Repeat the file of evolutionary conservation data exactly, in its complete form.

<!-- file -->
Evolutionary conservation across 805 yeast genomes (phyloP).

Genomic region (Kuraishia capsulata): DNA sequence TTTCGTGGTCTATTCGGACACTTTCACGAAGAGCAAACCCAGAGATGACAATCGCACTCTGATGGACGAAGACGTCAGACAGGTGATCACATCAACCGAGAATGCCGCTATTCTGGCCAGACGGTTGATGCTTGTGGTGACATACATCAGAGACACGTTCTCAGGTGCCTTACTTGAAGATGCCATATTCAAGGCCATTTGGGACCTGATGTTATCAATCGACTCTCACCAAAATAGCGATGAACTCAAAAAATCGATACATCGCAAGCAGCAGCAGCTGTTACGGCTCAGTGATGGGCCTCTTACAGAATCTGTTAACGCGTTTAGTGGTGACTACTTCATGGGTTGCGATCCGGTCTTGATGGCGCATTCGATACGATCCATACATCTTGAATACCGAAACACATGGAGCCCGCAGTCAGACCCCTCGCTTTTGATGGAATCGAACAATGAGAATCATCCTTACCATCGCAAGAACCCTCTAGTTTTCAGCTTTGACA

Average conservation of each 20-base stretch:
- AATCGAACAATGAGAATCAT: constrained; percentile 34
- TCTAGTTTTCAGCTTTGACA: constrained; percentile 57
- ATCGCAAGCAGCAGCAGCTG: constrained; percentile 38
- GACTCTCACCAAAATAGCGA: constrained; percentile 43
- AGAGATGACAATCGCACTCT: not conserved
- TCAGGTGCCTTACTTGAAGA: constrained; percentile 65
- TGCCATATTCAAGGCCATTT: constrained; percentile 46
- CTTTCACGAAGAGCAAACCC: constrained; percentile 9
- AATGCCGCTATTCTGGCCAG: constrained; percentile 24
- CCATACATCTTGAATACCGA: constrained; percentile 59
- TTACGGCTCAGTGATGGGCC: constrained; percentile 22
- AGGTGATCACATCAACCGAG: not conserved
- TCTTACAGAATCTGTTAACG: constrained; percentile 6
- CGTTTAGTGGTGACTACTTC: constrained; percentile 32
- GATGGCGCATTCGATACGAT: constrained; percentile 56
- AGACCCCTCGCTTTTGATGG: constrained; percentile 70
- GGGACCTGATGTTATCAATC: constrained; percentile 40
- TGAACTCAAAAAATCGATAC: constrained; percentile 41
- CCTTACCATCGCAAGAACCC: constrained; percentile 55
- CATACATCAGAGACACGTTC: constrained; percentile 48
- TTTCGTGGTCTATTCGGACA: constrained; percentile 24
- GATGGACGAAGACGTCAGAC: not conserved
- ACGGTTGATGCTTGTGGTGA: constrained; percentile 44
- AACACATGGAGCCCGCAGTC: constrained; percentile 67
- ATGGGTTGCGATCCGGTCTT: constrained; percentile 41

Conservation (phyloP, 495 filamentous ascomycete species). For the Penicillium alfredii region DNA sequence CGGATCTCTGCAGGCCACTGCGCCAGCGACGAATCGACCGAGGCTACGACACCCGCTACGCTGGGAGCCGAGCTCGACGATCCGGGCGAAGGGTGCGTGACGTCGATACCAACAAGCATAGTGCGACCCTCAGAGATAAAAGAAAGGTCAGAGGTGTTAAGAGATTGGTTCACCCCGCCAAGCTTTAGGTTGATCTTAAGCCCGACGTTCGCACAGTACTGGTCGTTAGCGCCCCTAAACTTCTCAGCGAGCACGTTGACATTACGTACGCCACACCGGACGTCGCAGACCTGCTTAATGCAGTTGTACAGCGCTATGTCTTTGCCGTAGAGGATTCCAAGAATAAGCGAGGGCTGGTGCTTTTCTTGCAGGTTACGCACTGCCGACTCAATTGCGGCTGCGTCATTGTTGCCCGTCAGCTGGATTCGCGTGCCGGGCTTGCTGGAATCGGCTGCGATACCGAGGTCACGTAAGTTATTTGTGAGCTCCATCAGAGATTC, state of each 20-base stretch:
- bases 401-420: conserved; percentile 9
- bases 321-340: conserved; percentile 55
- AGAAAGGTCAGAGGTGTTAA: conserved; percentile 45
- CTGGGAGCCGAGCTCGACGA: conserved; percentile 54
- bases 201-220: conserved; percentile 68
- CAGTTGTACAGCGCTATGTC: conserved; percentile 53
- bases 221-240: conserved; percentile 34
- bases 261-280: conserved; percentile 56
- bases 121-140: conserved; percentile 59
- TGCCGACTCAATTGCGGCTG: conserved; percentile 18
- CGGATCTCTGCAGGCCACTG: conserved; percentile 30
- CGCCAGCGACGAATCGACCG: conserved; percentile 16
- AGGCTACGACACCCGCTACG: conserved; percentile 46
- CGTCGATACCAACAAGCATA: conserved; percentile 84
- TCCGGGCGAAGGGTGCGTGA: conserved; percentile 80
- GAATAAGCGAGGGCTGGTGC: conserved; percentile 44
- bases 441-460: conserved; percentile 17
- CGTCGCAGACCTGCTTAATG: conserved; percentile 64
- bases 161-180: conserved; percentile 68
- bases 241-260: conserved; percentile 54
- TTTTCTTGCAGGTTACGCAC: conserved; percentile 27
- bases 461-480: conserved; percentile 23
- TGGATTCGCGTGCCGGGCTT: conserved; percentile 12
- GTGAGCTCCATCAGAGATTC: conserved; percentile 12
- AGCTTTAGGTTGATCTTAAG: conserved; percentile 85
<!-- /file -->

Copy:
Evolutionary conservation across 805 yeast genomes (phyloP).

Genomic region (Kuraishia capsulata): DNA sequence TTTCGTGGTCTATTCGGACACTTTCACGAAGAGCAAACCCAGAGATGACAATCGCACTCTGATGGACGAAGACGTCAGACAGGTGATCACATCAACCGAGAATGCCGCTATTCTGGCCAGACGGTTGATGCTTGTGGTGACATACATCAGAGACACGTTCTCAGGTGCCTTACTTGAAGATGCCATATTCAAGGCCATTTGGGACCTGATGTTATCAATCGACTCTCACCAAAATAGCGATGAACTCAAAAAATCGATACATCGCAAGCAGCAGCAGCTGTTACGGCTCAGTGATGGGCCTCTTACAGAATCTGTTAACGCGTTTAGTGGTGACTACTTCATGGGTTGCGATCCGGTCTTGATGGCGCATTCGATACGATCCATACATCTTGAATACCGAAACACATGGAGCCCGCAGTCAGACCCCTCGCTTTTGATGGAATCGAACAATGAGAATCATCCTTACCATCGCAAGAACCCTCTAGTTTTCAGCTTTGACA

Average conservation of each 20-base stretch:
- AATCGAACAATGAGAATCAT: constrained; percentile 34
- TCTAGTTTTCAGCTTTGACA: constrained; percentile 57
- ATCGCAAGCAGCAGCAGCTG: constrained; percentile 38
- GACTCTCACCAAAATAGCGA: constrained; percentile 43
- AGAGATGACAATCGCACTCT: not conserved
- TCAGGTGCCTTACTTGAAGA: constrained; percentile 65
- TGCCATATTCAAGGCCATTT: constrained; percentile 46
- CTTTCACGAAGAGCAAACCC: constrained; percentile 9
- AATGCCGCTATTCTGGCCAG: constrained; percentile 24
- CCATACATCTTGAATACCGA: constrained; percentile 59
- TTACGGCTCAGTGATGGGCC: constrained; percentile 22
- AGGTGATCACATCAACCGAG: not conserved
- TCTTACAGAATCTGTTAACG: constrained; percentile 6
- CGTTTAGTGGTGACTACTTC: constrained; percentile 32
- GATGGCGCATTCGATACGAT: constrained; percentile 56
- AGACCCCTCGCTTTTGATGG: constrained; percentile 70
- GGGACCTGATGTTATCAATC: constrained; percentile 40
- TGAACTCAAAAAATCGATAC: constrained; percentile 41
- CCTTACCATCGCAAGAACCC: constrained; percentile 55
- CATACATCAGAGACACGTTC: constrained; percentile 48
- TTTCGTGGTCTATTCGGACA: constrained; percentile 24
- GATGGACGAAGACGTCAGAC: not conserved
- ACGGTTGATGCTTGTGGTGA: constrained; percentile 44
- AACACATGGAGCCCGCAGTC: constrained; percentile 67
- ATGGGTTGCGATCCGGTCTT: constrained; percentile 41

Conservation (phyloP, 495 filamentous ascomycete species). For the Penicillium alfredii region DNA sequence CGGATCTCTGCAGGCCACTGCGCCAGCGACGAATCGACCGAGGCTACGACACCCGCTACGCTGGGAGCCGAGCTCGACGATCCGGGCGAAGGGTGCGTGACGTCGATACCAACAAGCATAGTGCGACCCTCAGAGATAAAAGAAAGGTCAGAGGTGTTAAGAGATTGGTTCACCCCGCCAAGCTTTAGGTTGATCTTAAGCCCGACGTTCGCACAGTACTGGTCGTTAGCGCCCCTAAACTTCTCAGCGAGCACGTTGACATTACGTACGCCACACCGGACGTCGCAGACCTGCTTAATGCAGTTGTACAGCGCTATGTCTTTGCCGTAGAGGATTCCAAGAATAAGCGAGGGCTGGTGCTTTTCTTGCAGGTTACGCACTGCCGACTCAATTGCGGCTGCGTCATTGTTGCCCGTCAGCTGGATTCGCGTGCCGGGCTTGCTGGAATCGGCTGCGATACCGAGGTCACGTAAGTTATTTGTGAGCTCCATCAGAGATTC, state of each 20-base stretch:
- bases 401-420: conserved; percentile 9
- bases 321-340: conserved; percentile 55
- AGAAAGGTCAGAGGTGTTAA: conserved; percentile 45
- CTGGGAGCCGAGCTCGACGA: conserved; percentile 54
- bases 201-220: conserved; percentile 68
- CAGTTGTACAGCGCTATGTC: conserved; percentile 53
- bases 221-240: conserved; percentile 34
- bases 261-280: conserved; percentile 56
- bases 121-140: conserved; percentile 59
- TGCCGACTCAATTGCGGCTG: conserved; percentile 18
- CGGATCTCTGCAGGCCACTG: conserved; percentile 30
- CGCCAGCGACGAATCGACCG: conserved; percentile 16
- AGGCTACGACACCCGCTACG: conserved; percentile 46
- CGTCGATACCAACAAGCATA: conserved; percentile 84
- TCCGGGCGAAGGGTGCGTGA: conserved; percentile 80
- GAATAAGCGAGGGCTGGTGC: conserved; percentile 44
- bases 441-460: conserved; percentile 17
- CGTCGCAGACCTGCTTAATG: conserved; percentile 64
- bases 161-180: conserved; percentile 68
- bases 241-260: conserved; percentile 54
- TTTTCTTGCAGGTTACGCAC: conserved; percentile 27
- bases 461-480: conserved; percentile 23
- TGGATTCGCGTGCCGGGCTT: conserved; percentile 12
- GTGAGCTCCATCAGAGATTC: conserved; percentile 12
- AGCTTTAGGTTGATCTTAAG: conserved; percentile 85